I have a friend/client that would like to do a short sale. However, this client has strong income. He can certainly afford all of his monthly payments. He owns two lots that are upside down by about 70% and would like out. Is it possible to work him a better deal like splitting the deficeincy with the bank or a long term promissory note at a low rate? Is this worth pursuing or is it a waste of time? Any feedback would be greatly appreciated.

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HI Clayton, Strong income and enough money to pay his bills-- that seems he is not a candidate for a short sale. However, it depends on the bank. Some regional banks, like "Regions" may consider it.. Do you know who the bank is?
The loans are with Beach Bank. We are hoping that they may be interested in getting them off of their books? Your thoughts?

This is one that I personally wouldn't touch given the facts mentioned above. I would definitely question the complete financial situation and make sure there is not a hardship because some people don't want to admit it freely I've learned. :-) If it turned out that he truly does not have anywhere close to a hardship we wouldn't take the listing. BUT I have heard stories of other people doing this successfully by negotiating a lien release. But to me if he has the money to pay it would be like selling stocks when the market is at a bottom. If he's already upside down that much I would question whether he should wait.

I'm interested to see what other feedback you get from others on here. :-)
I would have the homeowner call the bank and just outright ask, and relay the facts. Why not? They might say yes, smaller bank. Otherwise, I would not waste time.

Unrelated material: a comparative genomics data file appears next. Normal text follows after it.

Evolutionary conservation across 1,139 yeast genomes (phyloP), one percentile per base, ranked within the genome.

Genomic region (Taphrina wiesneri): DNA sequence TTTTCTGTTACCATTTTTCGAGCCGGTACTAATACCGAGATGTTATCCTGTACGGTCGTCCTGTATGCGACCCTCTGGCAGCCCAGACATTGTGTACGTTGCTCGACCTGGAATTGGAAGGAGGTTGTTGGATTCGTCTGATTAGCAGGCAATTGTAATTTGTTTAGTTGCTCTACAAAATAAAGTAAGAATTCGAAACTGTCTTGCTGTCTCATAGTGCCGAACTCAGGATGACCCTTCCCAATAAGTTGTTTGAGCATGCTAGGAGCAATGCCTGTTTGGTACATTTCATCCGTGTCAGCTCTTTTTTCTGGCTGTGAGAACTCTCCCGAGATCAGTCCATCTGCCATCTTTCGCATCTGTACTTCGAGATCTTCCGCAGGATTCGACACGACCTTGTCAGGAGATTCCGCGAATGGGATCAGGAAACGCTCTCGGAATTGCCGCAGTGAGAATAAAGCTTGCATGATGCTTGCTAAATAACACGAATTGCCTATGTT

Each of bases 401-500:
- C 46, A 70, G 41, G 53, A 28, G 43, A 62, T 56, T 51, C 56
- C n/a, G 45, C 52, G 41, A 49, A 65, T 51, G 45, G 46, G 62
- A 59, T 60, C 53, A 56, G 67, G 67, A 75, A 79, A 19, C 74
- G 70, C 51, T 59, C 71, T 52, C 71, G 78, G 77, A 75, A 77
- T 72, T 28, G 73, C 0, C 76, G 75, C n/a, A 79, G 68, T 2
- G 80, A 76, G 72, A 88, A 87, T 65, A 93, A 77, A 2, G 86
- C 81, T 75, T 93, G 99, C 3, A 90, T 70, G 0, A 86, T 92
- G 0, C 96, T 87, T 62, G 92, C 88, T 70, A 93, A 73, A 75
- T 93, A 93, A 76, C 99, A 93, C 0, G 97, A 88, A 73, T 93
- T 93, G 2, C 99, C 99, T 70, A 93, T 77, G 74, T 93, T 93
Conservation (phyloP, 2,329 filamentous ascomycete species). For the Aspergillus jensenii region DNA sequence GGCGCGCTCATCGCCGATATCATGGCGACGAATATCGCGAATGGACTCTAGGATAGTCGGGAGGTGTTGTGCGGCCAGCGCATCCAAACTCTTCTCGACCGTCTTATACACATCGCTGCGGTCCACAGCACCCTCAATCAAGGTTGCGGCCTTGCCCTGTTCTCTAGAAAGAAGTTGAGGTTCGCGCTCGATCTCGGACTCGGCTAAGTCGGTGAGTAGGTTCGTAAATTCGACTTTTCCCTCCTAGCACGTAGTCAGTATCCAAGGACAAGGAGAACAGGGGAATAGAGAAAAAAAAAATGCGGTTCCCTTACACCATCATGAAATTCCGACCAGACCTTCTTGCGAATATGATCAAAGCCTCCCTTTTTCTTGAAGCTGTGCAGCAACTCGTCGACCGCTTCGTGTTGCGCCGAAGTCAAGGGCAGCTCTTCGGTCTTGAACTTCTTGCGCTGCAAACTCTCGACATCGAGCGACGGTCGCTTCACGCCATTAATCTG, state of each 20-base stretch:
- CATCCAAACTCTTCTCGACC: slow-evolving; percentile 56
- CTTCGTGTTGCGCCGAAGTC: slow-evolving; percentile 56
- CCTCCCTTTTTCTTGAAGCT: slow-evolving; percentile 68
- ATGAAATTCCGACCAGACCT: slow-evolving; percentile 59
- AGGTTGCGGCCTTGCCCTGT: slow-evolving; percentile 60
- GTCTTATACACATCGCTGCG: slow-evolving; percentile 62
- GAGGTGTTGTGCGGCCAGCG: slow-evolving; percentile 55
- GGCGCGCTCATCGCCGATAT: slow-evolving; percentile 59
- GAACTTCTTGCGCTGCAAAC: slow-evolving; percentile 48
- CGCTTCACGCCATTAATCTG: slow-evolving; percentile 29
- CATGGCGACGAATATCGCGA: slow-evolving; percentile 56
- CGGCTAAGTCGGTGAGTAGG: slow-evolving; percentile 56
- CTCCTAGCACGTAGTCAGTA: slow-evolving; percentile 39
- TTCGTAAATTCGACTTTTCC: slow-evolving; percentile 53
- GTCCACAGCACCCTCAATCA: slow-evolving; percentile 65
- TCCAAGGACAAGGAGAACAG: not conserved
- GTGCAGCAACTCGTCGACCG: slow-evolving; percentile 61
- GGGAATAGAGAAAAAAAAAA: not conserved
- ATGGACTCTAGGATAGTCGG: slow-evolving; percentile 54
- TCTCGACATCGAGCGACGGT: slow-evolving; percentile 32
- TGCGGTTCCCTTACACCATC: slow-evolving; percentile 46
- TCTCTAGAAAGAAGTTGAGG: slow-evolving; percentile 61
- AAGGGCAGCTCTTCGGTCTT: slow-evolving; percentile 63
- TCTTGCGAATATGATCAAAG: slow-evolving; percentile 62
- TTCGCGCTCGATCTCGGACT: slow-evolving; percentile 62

Clayton Bonjean said:
The loans are with Beach Bank. We are hoping that they may be interested in getting them off of their books? Your thoughts?

I don't believe this will fly. Any short that is simply "strategic" is weak from the start. The first rule of short sales is they have to have a true hardship. Sorry.

Update - I posted this question back in 2009.  Many things have changed and I have completed "no hardship" short sales.  In most cases the seller will be required to come to the table with some sort of cash contribution or note for a small portion of the balance.  Some lenders play hard ball and will require the full balance.  

I could get this closed all day long...as long as the seller was OK with a prom note or a cash contribution of some kind if necessary.

   This can be done, No Problem. The big issue your seller will have is that because it is raw land the tax consequences are very different. Unlike the fair debit act land is not a home. But do not shy away from someone that is making a business decision to short sale. 

With a STRONG negotitoar, youc an get this done. I have done them for doctors and others making WELL into the 6 figures.

Bottom line, you need to get this point across to the bank:

You can foreclose and lose $100,000
you can agree to my short sale and only lose $100,000 on the property, which do you prefer.

ALso, as some have noted, you will REALLY need top repare and pre-qualify your client. He/she MAY be required to bring cash to closing if he is doing really well financially, may be required to sign a prom. note, may be require to miss payments etc.

I am an ivnestor by heart, and, have often found that ANY of teh above makes sense to agree to if you can get out of a REALLY upside down property......

As always, case by case.....

I am shocked that anyone would say this scenario could qualify as a "short sale."   No hardship, no short sale.  Period.  End of discussion.  He has the obvious option to sell the property and make up the difference to pay off his loans at closing.  I'm not an attorney or tax adviser but I think he will have a tax write-off on the loss, too.